NAFED won't appeal code changes
FORT LAUDERDALE, Fla.--Unsuccessful in their bid to keep fire extinguisher inspection requirements for electronically monitored fire extinguishers in the new edition of NFPA 10, John Gioseffi and the National Association of Fire Equipment Distributors have decided against an appeal. They plan, instead, to wait until the next code cycle--three or four years from now--to submit a proposal to reintroduce inspection requirements.
The NFPA voted during its June meeting to change NFPA 10 to allow electronically monitored extinguishers in lieu of mandatory 30-day inspections (see accompanying story, this page).
"My position and NAFED's position is that these [inspection] requirements have been in the standard for cycle after cycle, for many years," Gioseffi said. He believes the electronic monitoring technology is promising, but should be "advanced further."
He believes NFPA prematurely adopted these changes to "accelerate the industry acceptance of this technology," and he doesn't feel that's "concurrent with proper fire protection."
Gioseffi is the president of Broward Fire Equipment and Service here, a privately held company that provides fire extinguishers, special hazard fire suppression systems and fire alarm installation and service. He has 16 employees and 3,000 customers around Broward County. He is also the immediate past-president of NAFED, a 44-year-old trade organization with 1,000 members across the United States.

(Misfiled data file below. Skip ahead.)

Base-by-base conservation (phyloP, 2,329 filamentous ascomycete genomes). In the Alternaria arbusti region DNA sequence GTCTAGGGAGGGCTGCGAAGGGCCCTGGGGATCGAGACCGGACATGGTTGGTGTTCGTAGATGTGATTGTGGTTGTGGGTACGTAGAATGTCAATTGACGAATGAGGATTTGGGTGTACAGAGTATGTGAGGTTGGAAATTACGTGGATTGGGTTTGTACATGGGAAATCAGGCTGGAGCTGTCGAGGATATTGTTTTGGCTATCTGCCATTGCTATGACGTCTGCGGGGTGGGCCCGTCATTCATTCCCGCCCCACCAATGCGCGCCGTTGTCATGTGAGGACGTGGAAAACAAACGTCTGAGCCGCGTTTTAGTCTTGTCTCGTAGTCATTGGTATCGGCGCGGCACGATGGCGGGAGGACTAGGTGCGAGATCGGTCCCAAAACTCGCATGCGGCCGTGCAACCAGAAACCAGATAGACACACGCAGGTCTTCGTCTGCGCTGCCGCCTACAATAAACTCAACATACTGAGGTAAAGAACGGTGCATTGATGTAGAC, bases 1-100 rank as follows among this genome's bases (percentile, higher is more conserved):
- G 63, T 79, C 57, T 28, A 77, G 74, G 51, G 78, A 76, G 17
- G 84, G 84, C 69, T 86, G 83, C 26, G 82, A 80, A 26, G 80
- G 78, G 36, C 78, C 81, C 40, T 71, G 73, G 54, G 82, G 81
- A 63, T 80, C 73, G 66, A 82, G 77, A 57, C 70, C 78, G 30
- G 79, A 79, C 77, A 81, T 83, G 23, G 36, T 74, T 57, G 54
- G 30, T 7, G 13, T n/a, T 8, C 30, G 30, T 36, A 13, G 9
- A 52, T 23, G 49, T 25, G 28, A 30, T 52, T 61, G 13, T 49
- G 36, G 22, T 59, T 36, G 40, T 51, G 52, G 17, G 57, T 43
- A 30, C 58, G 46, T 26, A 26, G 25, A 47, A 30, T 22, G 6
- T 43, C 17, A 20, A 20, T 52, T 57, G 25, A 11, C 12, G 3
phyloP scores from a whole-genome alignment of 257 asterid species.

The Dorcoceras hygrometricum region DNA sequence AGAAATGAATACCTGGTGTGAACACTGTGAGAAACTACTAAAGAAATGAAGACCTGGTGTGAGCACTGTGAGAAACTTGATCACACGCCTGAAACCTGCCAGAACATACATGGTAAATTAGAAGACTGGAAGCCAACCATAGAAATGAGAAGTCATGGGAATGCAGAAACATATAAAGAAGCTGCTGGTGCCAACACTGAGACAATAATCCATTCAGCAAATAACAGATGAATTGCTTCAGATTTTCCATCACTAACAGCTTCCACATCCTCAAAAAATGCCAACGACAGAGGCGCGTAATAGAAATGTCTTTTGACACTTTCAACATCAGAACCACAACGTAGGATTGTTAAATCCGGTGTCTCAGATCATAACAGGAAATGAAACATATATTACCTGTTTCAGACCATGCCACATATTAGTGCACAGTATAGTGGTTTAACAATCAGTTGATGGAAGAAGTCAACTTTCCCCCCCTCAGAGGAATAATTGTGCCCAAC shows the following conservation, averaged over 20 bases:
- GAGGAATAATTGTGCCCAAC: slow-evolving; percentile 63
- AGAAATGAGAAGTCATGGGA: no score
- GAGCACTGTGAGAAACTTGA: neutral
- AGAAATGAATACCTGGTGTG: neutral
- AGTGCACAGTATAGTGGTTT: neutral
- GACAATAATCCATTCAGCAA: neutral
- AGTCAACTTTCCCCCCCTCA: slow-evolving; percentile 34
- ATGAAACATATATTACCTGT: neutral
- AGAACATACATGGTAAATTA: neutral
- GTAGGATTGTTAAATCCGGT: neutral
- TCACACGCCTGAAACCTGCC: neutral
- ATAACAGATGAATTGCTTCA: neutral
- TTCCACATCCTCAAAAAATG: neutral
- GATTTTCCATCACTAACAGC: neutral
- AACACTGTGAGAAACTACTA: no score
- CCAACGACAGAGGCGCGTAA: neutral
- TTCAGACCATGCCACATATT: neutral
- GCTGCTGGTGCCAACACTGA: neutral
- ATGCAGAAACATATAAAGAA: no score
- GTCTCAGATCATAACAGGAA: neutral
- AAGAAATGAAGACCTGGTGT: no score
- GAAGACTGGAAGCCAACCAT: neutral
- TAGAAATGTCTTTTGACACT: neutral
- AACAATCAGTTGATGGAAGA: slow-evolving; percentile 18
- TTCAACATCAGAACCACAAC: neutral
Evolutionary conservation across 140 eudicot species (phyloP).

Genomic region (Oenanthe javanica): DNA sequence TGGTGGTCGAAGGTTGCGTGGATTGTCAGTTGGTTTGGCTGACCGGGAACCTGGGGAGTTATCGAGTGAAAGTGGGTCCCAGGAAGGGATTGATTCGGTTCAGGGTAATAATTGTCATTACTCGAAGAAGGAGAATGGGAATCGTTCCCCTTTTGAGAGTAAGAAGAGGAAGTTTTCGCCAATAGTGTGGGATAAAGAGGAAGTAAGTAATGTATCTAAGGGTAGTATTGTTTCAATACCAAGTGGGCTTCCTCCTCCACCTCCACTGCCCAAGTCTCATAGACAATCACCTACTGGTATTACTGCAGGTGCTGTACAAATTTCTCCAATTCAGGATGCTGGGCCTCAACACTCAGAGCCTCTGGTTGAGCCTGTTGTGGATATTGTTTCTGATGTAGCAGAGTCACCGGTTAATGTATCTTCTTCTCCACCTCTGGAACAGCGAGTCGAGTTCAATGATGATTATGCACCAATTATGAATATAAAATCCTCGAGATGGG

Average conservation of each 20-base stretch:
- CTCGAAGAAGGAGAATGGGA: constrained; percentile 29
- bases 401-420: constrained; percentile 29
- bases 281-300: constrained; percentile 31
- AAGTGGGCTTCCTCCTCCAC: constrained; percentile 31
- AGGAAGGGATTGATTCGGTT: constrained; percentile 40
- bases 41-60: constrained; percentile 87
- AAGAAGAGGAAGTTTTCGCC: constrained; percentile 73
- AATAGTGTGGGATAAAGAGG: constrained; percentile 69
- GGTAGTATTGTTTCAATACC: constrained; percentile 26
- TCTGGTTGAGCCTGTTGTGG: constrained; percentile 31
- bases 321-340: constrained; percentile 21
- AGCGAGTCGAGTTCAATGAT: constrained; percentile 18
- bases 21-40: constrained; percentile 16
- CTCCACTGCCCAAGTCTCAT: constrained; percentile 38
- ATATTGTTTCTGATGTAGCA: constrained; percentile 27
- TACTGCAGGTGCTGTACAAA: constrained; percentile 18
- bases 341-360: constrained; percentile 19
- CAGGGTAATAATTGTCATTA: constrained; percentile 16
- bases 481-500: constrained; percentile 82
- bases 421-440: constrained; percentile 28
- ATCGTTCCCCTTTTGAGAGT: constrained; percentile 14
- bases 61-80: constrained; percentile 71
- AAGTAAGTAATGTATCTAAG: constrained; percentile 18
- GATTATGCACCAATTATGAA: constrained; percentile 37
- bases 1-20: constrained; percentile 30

What about the fact that 30-day inspections do not always occur? "I understand that, and my first response is always: Lack of enforcement is not a reason to eliminate a requirement," he said.
Gioseffi said he'd heard someone say fewer than 10 percent of extinguishers are inspected regularly. "With my customers, I know we get much better adherence to the requirement than just 10 percent," Gioseffi said. "The safety-conscious ones are fulfilling the monthly requirement."
For the foreseeable future, Gioseffi and NAFED will step aside and watch the effects of the code change.
"If the code changes make more markets for electronic monitoring, I think it's a good thing, because when it's used they're going to find out what works and what doesn't. There's no product that's perfect," he said.
"We're going to monitor the situation, see what the results of lessening of inspections requirement are and utilize all that information when we submit a proposal during the next revision cycle."